Was Your Data Included in Recent Security Breaches?

posted in: May 2019 | 0
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Image by Gerd Altmann from Pixabay


Was Your Data Included in Recent Security Breaches?

So far in 2019, I’ve received four email notifications from the Have I Been Pwned service, each one alerting me that I was one of tens or hundreds of millions of people whose data was stolen in a security breach. In fact, if I add up all the people whose data was compromised just in those four breaches, the total comes to 1,588,640,494. That’s right—over 1.5 billion records of data, including names, email addresses, passwords, dates of birth, employers, genders, geographic locations, IP addresses, job titles, phone numbers, and physical addresses.

Such laxity and malfeasance are incredibly distressing, but these breaches are all in the past, and there’s absolutely nothing you or I or anyone else can do about that exposed data now. However, any of that data—particularly passwords—could be used against you, so it’s essential to make sure that you’re as protected as possible from such attacks.

The best thing to do is to make sure that you’re using a password manager like 1Password (TidBITS members get six months free!) or LastPass to create a strong, unique password for every Web site. That way, even if one site is compromised, as seems to happen every other week now, your accounts on other sites won’t be vulnerable (and yes, this happens; it’s called credential stuffing). According to one 2017 survey, as many as 25% of users reuse the same password across a majority of their accounts, and over 80% of people have reused the same password across two or more sites.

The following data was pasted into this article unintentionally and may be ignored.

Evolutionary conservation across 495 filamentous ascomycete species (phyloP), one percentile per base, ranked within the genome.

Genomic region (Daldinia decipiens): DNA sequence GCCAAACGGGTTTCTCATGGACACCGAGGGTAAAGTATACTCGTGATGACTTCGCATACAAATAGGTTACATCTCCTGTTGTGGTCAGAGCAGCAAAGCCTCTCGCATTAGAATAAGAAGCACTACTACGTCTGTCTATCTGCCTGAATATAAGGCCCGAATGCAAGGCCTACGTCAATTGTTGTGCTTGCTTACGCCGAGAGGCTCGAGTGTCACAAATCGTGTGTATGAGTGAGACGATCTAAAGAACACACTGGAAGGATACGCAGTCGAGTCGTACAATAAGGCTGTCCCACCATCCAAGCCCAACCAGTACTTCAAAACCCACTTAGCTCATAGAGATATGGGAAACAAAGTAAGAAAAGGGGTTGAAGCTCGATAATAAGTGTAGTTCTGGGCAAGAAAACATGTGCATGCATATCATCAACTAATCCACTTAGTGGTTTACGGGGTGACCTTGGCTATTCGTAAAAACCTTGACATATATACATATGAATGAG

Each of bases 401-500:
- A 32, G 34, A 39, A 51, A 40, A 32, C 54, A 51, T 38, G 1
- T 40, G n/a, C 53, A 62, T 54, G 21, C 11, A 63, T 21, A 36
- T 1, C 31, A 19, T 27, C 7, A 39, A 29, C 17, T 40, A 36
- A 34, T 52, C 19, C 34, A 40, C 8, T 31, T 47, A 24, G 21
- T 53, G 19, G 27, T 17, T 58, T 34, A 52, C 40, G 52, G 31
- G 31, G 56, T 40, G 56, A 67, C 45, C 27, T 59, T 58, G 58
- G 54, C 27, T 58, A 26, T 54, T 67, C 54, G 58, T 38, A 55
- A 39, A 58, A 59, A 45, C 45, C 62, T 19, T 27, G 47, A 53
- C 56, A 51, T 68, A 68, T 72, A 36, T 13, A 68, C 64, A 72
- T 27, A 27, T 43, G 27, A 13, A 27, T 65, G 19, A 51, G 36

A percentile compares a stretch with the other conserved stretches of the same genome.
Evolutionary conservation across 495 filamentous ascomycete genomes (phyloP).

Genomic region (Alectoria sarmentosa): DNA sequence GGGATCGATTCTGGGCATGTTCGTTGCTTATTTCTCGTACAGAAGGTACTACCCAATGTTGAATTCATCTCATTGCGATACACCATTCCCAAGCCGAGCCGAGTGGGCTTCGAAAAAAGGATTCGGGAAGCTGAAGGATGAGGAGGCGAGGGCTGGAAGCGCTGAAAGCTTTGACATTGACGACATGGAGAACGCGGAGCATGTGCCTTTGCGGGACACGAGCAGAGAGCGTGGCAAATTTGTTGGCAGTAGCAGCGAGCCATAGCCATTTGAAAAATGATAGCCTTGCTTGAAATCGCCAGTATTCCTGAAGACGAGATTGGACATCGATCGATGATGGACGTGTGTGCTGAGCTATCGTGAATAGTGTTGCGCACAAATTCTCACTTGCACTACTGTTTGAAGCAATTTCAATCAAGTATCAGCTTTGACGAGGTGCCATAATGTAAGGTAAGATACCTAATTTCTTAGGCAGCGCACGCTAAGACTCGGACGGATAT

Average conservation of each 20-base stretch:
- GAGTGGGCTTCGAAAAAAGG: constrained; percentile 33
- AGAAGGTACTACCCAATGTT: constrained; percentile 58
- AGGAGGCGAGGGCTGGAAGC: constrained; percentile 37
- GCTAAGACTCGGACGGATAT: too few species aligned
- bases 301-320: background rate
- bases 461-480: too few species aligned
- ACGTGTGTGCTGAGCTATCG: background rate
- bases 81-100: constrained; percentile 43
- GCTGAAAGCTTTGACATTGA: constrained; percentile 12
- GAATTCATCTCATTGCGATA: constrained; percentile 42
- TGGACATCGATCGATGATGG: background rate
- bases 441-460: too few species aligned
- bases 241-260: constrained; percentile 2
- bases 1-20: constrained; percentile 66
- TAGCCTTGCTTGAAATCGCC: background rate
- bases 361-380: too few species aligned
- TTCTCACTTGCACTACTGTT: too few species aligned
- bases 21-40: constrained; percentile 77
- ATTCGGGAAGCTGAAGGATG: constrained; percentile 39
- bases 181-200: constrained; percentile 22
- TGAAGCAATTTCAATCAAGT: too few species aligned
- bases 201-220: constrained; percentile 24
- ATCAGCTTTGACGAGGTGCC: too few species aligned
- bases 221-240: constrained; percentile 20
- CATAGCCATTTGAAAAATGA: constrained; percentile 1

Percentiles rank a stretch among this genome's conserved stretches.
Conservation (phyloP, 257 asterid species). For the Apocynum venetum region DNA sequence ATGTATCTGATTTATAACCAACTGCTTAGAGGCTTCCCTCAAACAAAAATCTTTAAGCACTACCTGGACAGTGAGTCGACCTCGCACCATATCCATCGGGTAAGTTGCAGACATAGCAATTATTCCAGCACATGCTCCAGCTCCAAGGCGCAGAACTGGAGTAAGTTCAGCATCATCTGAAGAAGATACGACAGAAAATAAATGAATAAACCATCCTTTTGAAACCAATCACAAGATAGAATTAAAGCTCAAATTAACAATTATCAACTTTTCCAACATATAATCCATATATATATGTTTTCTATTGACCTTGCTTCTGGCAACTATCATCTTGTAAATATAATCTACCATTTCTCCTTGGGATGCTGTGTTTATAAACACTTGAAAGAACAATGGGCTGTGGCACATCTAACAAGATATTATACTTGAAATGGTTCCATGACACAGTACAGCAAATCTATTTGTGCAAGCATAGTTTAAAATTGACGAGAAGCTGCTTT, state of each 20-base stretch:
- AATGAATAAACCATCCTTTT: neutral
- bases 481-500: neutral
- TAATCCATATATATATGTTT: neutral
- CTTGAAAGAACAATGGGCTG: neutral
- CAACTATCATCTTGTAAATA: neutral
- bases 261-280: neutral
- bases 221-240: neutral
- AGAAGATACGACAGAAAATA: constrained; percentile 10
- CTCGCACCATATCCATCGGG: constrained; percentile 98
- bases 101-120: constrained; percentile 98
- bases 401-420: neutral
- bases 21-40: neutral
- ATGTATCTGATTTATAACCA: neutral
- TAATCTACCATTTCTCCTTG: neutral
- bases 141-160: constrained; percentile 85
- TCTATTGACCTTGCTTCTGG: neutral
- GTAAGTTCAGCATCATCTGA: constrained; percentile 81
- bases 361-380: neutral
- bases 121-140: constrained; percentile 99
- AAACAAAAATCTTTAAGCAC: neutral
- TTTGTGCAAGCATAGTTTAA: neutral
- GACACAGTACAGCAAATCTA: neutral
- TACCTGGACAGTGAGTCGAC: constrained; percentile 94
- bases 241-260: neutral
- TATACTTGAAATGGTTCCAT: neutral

If you fall into that 25%, or someone close to you does, I strongly recommend Joe Kissell’s recently updated Take Control of Your Passwords, Third Edition. It’s one of Take Control’s best-selling books because it explains everything you need to know about making your online accounts more secure and simultaneously easier to access. And if you or someone you know has ever said, “But I don’t have anything to hide,” read Joe’s Take Control of Your Online Privacy, Fourth Edition,which he just updated with essential advice on dealing with all the latest threats. (It explains what you do have to hide.) Each book costs $14.99, but you can buy both together for just $20.

Take Control of Your Passwords and Take Control of Your Online Privacy book covers

One last thing: Take a minute and search for your email address on the Have I Been Pwned site. It will tell you how many breached sites contained your address. (Don’t worry, the site is safe to use; the email address is never stored.) My address, which I’ve used broadly and consistently for many years, has been caught up in 22 breaches; if you can beat that, let me know in the comments.